It started when I heard water running.
Coffee not yet in hand, hair not yet brushed, I realized at 8:05 one Monday morning that my triplet toddlers were one step ahead of me, and in the morning flurry had bamboozled their way into our bedroom, and subsequently our bathroom, and today was the day that they figured out how to turn on the bathtub.
I found them giggling and soaking wet. One of my sons was standing in a sizeable puddle as he happily leaned his entire upper half over the edge of the tub toward the Niagara Falls of a cold water faucet.
Convincing triplet toddlers to go somewhere that they don’t want to go is no small feat, but of course I somehow had to get them all out of the bathroom. It took multiple trips, and I did it — and although I did turn off the faucet, I left the puddle there, because, priorities.
This was only the beginning. My kids went cackling down the hall, chasing each other and quickly (thankfully) forgetting all about the bathtub. I noticed a particularly squashed remnant of banana from breakfast and grabbed a roll of paper towels, thinking about what to make for dinner.
And then I suddenly stopped.
A feeling of dread came over me as I heard that terrifying sound that all moms of toddlers fear most: silence.
Of course. There they were, so happy, absolutely ecstatic, as they splashed around in the toilet of the hall bathroom.
“Who left this door open,” I grumbled to myself as I scrubbed chubby toddler hands, holding a baby up to the sink while keeping the toilet lid down with my foot, and watching my third toddler unroll the entire roll of toilet paper.
I was sweating at this point, which only got worse as my children proceeded to find a loophole in my cardboard box/dining room chair obstacle course that blocked the stairs (don’t judge, we have awkward stairs and it took us forever to find a baby gate that fit).
Of course they sobbed inconsolably because I removed them from said stairs, and finally settled in on the living room floor with a pile of books and some extra loud toddler tunes.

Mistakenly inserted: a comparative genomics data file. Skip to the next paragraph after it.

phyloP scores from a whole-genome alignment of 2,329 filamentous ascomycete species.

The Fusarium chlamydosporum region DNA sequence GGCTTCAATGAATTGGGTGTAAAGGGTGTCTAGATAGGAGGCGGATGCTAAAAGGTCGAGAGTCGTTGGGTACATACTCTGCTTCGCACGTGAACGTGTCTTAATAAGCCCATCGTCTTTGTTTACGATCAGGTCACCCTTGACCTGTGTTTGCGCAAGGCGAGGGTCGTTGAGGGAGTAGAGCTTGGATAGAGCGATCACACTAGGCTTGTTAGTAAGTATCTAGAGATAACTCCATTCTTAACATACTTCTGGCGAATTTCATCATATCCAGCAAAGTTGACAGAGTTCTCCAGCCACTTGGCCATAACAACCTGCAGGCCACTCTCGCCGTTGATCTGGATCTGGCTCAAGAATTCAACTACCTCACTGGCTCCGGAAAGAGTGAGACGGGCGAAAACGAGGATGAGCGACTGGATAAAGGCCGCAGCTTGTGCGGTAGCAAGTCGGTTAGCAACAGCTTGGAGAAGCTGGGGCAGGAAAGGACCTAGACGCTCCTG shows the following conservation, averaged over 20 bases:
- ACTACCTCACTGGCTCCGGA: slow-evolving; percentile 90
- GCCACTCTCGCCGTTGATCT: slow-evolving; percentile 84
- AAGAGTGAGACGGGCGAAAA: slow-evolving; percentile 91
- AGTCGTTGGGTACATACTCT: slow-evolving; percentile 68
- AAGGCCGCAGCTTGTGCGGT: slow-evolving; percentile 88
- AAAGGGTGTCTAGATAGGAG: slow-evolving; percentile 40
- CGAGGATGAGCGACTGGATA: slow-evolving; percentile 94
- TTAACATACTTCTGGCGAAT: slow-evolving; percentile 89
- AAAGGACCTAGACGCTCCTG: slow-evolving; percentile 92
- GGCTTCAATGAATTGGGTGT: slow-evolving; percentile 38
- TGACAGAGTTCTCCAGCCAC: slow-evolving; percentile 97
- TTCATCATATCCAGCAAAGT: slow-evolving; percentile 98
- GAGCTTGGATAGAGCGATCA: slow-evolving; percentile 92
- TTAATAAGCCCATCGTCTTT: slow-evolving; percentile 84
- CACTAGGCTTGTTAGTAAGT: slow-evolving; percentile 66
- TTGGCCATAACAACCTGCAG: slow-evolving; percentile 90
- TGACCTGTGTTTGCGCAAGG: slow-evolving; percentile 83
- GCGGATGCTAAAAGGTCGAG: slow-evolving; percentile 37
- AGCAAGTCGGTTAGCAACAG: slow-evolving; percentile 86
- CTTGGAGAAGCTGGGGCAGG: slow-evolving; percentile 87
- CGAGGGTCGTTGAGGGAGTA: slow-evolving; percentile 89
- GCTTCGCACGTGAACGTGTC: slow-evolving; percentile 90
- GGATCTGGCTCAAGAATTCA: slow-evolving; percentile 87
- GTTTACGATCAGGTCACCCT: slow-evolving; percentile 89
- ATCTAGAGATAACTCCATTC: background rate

I finally managed to get the banana cleaned up, and then I turned to my toddler who had followed me into the kitchen, and noticed that he had something brown on his face.
Peering closer, I gasped. “Is that POOP?”
I swept him up to the changing table, bracing myself to clean up the biggest blowout the world had ever seen. Unfastened the diaper, wet wipe at the ready … but no. There was nothing there.
I started to panic. If there was no poop here, where did the poop come from? Visions of poop covered children roaming through the house danced through my head. I re-diapered this baby and ran back, quickly examining my other two, and I noticed that one had poop on his fingers.
“IT’S YOU!” I exclaimed, snatching him, holding him at arm’s length, and rushing back to the changing table.
Setting him down, I once again braced myself for the blowout, wet wipe at the ready: nope. Nothing here either.
“What in the world?” I wondered as I frantically washed his hands and turned to the third child. Checked his diaper: finally, there was the poop.
After extensive thought and thorough examination of all the evidence, I came to the conclusion that there was only one possible solution to this mystery. My son must have decided to look inside his brother’s diaper, found poop, and then reached in, touched it, and wiped it on his other brother’s face.
All while I cleaned up one squashed banana.
And now, because I had taken everything fun away, the boys were all beginning to cry and climb on mom, the eternal and exclusive source of all entertainment.
I looked at the clock, sweaty, desperate, hoping it would be almost naptime or dinnertime or SOMETHING that would give me a chance to catch my breath from this insanity. It was 8:15 a.m.
To my fellow mamas who are tired of the mantra, “the days are long, but the years are short”: yeah, I know it’s true, and it’s worth repeating, but it doesn’t always help in moments of total chaos.